I hope she winds up getting ideal treatment from St. Martin’s. I think it would be awesome if they could turn her into another Stephanie Meyer.

Less awesome would be getting stuck with covers she hates, being obliged to do exhausting and unproductive tours, spending endless hours on the phone with editors and publicists and media, dealing with the countless mistakes publishers make, and having any of the dozens of problems with publishers that we’ve both seen so often that they’re considered normal.

And hopefully her agent struck the no-compete clause, so she can still self-publish other titles. But that might prove harder to do if she’s on a two-month tour and doing countless interviews.

Barry: I think it comes down to this. The theory of publishing is great: the publisher expertly handles every aspect of publishing the book, leaving the author to worry about nothing but writing it.

Joe: It’s a great theory. But how often does it work in practice?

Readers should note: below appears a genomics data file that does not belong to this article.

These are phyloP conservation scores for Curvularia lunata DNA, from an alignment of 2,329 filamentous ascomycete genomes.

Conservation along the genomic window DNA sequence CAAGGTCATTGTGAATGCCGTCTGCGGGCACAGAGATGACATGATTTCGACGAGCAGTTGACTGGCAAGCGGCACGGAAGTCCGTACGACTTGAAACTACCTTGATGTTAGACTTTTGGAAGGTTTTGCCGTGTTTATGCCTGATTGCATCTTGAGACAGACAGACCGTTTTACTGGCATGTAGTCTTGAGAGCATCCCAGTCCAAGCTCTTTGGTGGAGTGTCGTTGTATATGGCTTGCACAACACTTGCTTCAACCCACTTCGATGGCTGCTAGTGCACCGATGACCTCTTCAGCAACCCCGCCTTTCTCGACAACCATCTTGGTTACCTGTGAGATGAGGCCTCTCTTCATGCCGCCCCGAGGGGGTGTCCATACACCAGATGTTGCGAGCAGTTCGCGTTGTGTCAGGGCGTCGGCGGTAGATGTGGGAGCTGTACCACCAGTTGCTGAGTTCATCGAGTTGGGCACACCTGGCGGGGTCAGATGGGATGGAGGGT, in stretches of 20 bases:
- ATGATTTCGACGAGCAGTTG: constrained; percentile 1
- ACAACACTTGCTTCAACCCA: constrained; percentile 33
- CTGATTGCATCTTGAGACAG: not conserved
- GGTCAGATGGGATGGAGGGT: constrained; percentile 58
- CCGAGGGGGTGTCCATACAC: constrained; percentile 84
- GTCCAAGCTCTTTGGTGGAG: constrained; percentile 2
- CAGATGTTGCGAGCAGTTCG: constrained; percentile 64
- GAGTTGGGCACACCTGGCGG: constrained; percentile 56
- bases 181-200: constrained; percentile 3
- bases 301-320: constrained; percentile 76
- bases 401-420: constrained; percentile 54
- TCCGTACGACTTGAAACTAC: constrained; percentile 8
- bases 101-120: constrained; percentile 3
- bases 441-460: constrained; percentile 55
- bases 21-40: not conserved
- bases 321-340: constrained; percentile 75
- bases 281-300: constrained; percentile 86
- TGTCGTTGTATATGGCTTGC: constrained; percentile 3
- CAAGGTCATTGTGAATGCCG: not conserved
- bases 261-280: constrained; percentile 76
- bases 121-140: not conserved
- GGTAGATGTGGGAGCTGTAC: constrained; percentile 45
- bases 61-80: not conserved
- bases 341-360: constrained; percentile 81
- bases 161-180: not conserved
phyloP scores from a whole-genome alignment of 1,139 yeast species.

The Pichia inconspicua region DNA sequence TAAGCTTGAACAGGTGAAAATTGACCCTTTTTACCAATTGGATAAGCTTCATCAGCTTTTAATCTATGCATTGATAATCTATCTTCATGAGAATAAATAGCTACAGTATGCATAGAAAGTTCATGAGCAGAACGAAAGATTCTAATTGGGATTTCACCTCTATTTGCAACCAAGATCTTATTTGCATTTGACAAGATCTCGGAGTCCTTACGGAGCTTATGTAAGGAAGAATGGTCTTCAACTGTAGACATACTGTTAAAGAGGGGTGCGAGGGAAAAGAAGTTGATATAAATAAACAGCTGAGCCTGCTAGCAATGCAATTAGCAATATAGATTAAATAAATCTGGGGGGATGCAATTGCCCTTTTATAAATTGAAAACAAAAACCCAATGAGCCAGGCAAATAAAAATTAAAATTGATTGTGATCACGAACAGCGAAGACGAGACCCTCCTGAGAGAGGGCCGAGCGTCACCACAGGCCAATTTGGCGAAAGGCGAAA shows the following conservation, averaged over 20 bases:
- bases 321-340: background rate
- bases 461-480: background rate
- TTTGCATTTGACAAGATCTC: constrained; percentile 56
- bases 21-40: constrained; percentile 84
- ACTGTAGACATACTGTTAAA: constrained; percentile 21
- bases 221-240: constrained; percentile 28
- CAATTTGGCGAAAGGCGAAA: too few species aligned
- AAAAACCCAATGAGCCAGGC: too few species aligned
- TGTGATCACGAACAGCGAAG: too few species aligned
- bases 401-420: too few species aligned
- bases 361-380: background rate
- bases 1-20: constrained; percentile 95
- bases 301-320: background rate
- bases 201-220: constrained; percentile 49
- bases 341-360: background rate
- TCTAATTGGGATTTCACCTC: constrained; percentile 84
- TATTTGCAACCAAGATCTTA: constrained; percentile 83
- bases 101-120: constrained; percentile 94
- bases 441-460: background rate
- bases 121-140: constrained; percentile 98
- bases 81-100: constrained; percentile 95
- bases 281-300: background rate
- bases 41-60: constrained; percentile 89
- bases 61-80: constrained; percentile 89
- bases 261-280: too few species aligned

Barry: Rarely, but not never.

Joe: We have a word for that. It’s called, “lottery.”

Barry: Hah. That’s actually another good framework for understanding some of the dynamics of a legacy deal.

Joe: If you’re willing to gamble, it’s something you can try, and something that occasionally pays off. But again, we both know scores of authors. How many have been dropped by their publishers? Lots. How many have even earned out their advances? Few.

Barry: Well, when you’re buying a lottery ticket, you can’t just consider the payout. You have to consider the cost of the ticket. Speaking of which, would you sign a two-million-dollar/four-book deal?

Joe: I wouldn’t even be tempted by it. I’ve worked with legacy publishers for over eight years, and I’ve proven I can do better on my own. Even if I never become a millionaire, the amount of fun I’m having right now, and the freedom and control I have over my career, have tremendous value to me, value I wouldn’t give up for $500,000+ per book. I’d also hate to be locked into a contract spanning several years, considering the state of flux the industry is in.

Barry: Agreed. A long deal is scary right now.

Joe: Right. I certainly wouldn’t sign a four-book deal, with the last book being released, when? In 2016?

Will there be any bookstores left in 2016? Those reading this might be saying “Of course there will be, dummy!” But what if I said, back in 2006, “Will Borders declare bankruptcy and B&N’s stock reach an all time low?” Would anyone have agreed?

Barry: I wouldn’t have. I was in the middle of the 350-bookstore Last Assassin tour just then.